View more on these topics

Editor’s Note: Is a rate cut better than nothing?

Few senior figures have emerged well from the Brexit vote turmoil but Bank of England boss Mark Carney seems to be growing in stature by the day.

The Leave campaign has received heavy criticism for not having a plan in place to deal with Britain’s potential exit from the EU and its economic consequences. Many of the key Brexiters have either run for the hills or been sidelined as the repercussions of the referendum result hit home.

Those on the side of Remain have been able to shrug their shoulders and say ‘We told you so’ as sterling plummets and property funds suspend withdrawals. But that attitude will not help restore confidence in the British economy.

The UK has a vacuum in leadership as we wait to discover whether Theresa May or Andrea Leadsom will get the keys to Number 10.

In the meantime, it feels almost as if Carney is acting prime minister, such is the weight attributed to his every word in this febrile climate. Or perhaps ‘economic babysitter-in-chief’ is a better analogy given the number of toys being chucked out of prams by our elected officials.

It cannot be an easy task for Carney to maintain his composure, particularly after he spent recent months warning that a vote to leave the EU could trigger a recession, alongside job losses, higher costs and a drop in the value of the pound.

He has shown willingness to use all the tools at his disposal to stimulate the market and stave off a downturn, and a cut in interest rate this week is looking increasingly likely.

Financial journalists have written the same news story on the second Thursday of every month for more than seven years, so it will be a break from the normal routine if predictions of a cut prove accurate.

However, Clayton Euro Risk president Tony Ward says a base rate cut would be “a complete waste of time”, further weakening sterling and serving only to import inflationary pressure as it costs the UK more to buy foreign goods and services.

Yet with the country in limbo and a huge burden of responsibility resting on Carney and his MPC colleagues, there is a sense that they have to try something…

Recommended

UK-Great-Britain-Bunting-700x450.jpg

Mortgage market braced for Brexit fallout

Britain’s vote to leave the EU could freeze the housing market in the short term and hit interest rates and house prices in the long term, say industry experts. Last week the UK voted ‘Out’ and Prime Minister David Cameron announced he would resign over the issue. Some believe the immediate outcome of the vote […]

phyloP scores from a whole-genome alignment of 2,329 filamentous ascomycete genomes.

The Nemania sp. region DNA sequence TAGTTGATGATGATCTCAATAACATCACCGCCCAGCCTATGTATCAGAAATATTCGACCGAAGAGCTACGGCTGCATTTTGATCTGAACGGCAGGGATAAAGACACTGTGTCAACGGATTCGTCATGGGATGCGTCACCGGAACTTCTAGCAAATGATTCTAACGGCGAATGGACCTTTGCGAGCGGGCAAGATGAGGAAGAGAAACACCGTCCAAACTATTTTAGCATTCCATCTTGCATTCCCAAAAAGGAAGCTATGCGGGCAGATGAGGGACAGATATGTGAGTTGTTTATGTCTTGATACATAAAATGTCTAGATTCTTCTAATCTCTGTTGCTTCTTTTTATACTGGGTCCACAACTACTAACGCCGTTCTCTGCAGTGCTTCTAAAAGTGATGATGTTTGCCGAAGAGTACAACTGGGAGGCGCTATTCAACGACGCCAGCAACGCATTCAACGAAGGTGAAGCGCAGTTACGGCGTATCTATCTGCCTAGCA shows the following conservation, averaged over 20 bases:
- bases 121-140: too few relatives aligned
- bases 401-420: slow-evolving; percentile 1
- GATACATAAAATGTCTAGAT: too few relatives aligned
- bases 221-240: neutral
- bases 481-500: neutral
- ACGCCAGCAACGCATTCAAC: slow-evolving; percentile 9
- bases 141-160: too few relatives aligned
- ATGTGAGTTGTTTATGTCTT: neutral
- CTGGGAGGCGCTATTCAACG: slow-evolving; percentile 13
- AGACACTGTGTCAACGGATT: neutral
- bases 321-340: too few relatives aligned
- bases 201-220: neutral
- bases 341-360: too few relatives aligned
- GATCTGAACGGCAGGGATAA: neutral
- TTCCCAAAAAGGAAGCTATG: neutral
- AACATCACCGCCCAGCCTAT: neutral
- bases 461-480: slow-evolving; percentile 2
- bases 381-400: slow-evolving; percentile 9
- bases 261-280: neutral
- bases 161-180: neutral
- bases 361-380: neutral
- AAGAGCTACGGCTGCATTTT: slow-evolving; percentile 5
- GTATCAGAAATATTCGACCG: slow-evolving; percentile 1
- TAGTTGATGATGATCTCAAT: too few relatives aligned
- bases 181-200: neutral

Scissors-Cut-Tailor-Measure-Measurement-700.jpg

Brexit price-cutting could push fixes down to 0.95%

Brexit uncertainty, low swap rates and a possible future base rate drop are causing a wave of price-cutting by mortgage lenders that could push two-year fixed rates as low as 0.95 per cent, say mortgage experts. Several lenders announced lower rates or made other competitive changes following Britain’s vote to leave the European Union last […]

George-Osborne-Tory-Conference-700x450.jpg

Osborne to slash corporation tax to less than 15%

Chancellor George Osborne is to cut corporation tax from 20 per cent to less than 15 per cent in an attempt to win back investors’ business confidence following the Brexit vote. Osborne says Britain must show the world it is “still open for business” and outlined a new five-point plan to build a “super competitive […]

Finance is only one hurdle for small developers

The housebuilding market in its current form simply isn’t working. We are completely over-reliant on the biggest players in the industry – the largest nine are responsible for more than 50 per cent of the new homes built in the UK. But there is a reluctance to do more, particularly in this uncertain post-Brexit world. And with […]

How to use wills to protect your clients’ wishes

March was Free Wills Month! Free Wills Month brings together a group of well-respected charities to offer members of the public aged 55 and over the opportunity to have their simple wills written or updated free of charge by using participating solicitors in selected locations around England and Wales. Research by the Law Society* highlighted that only 64 […]